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This photo is from Grand Canyon National Park, where a pipeline broke and was spewing water à la Old Faithful. As of last September, Grand Canyon had $329 million in deferred maintenance costs.

Editor’s Note: This story appeared in the magazine Outside and was written by J. Weston Phippen. 

Operating our parks is expensive. They’re not moneymaking machines (despite Secretary of Interior Ryan Zinke’s desire to make them so). They cost a lot to manage, and the current National Park Service (NPS) maintenance backlog is at $11.6 billion, a figure that gets bandied about quite a bit and can seem pretty overwhelming. But half of that number is actually money needed to repair some 5,500 miles of roads in our park system.

When you really drill down and only include repairs considered “critical” to running the parks—things like functioning bathrooms or campground and hiking trail maintenance—the figure is much more manageable, at $3.5 billion.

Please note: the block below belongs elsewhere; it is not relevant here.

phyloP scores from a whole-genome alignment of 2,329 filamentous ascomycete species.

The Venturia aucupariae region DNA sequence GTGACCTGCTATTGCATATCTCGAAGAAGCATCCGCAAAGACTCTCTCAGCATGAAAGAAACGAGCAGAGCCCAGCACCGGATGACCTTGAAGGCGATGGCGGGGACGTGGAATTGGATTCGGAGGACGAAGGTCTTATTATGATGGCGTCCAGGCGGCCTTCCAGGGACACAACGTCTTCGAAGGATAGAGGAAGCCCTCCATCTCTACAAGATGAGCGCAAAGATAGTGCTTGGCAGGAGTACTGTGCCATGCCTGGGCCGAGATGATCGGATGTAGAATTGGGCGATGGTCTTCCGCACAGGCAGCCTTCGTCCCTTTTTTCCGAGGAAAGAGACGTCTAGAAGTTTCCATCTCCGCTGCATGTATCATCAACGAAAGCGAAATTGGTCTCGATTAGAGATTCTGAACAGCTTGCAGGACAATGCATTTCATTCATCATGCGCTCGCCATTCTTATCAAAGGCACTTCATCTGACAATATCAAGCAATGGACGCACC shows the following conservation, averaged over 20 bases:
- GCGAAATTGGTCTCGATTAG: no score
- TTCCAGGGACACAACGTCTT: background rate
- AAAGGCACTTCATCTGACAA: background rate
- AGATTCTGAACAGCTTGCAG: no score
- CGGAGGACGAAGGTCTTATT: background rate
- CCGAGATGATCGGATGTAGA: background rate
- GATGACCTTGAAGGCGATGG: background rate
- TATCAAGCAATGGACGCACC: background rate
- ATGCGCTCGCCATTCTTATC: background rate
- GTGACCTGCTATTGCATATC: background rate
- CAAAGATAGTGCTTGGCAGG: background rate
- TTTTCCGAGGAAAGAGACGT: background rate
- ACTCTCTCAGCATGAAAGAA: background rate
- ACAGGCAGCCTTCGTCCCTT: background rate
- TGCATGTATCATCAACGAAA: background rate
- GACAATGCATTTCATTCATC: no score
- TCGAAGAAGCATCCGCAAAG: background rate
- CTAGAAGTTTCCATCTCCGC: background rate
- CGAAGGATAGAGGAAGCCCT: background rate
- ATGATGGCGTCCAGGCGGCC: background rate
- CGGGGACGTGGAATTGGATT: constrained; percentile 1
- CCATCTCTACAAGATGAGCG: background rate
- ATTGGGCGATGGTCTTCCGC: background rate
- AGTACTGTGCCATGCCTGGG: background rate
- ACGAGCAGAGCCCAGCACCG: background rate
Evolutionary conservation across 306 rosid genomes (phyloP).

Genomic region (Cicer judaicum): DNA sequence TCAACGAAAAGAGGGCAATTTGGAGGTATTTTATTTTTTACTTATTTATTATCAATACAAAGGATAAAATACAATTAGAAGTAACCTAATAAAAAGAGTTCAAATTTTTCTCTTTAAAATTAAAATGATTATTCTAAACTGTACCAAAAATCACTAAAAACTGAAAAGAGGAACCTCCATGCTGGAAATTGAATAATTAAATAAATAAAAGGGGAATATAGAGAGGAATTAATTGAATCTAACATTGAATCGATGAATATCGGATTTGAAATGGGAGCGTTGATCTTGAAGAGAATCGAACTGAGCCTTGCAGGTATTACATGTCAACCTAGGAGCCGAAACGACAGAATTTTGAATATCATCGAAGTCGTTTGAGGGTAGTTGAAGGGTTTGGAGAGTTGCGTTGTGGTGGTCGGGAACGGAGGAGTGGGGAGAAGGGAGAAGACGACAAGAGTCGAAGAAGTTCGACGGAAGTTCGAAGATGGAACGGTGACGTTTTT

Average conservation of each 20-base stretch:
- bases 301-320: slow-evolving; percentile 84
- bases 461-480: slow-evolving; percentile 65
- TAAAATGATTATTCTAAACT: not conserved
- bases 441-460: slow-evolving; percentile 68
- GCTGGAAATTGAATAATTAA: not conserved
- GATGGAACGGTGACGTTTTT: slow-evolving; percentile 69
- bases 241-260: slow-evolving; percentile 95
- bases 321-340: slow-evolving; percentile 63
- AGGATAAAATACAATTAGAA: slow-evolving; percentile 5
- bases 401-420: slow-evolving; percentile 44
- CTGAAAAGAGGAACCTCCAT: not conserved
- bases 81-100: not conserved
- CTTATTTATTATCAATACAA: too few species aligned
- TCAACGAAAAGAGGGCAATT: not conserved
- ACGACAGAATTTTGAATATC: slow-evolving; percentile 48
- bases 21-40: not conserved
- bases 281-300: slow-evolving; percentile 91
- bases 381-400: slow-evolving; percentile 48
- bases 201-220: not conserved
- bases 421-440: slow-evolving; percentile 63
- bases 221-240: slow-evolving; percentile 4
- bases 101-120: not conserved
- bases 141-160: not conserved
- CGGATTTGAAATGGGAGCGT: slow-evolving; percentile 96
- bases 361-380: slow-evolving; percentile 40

So, $3.5 billion? Sounds like chump change to the feds. Up until recently, the federal government was spending $60 billion a year to maintain outdated tech and computers that still ran on floppy disks—granted, some of that equipment operated our nukes. But consider the yearly report published by Senator John McCain’s office that rounds up dubious spending.

In 2015, the report highlighted $294 billion the government gave to programs it was no longer authorized to fund, like researching the bomb-sniffing capabilities of elephants, nearly half a million dollars on a dog-bite prevention website, and—seriously—$387,000 for a National Institutes of Health grant to study the effects of Swedish massages on rabbits.

The government spends a lot of our tax money on things of questionable need. Our public lands, however, are only becoming more loved, more used, and in dire need of repair. Thanks to some photos provided by the National Parks Conservation Association, we got a peek at what the maintenance backlog really looks like.

To take a look at more pictures click here.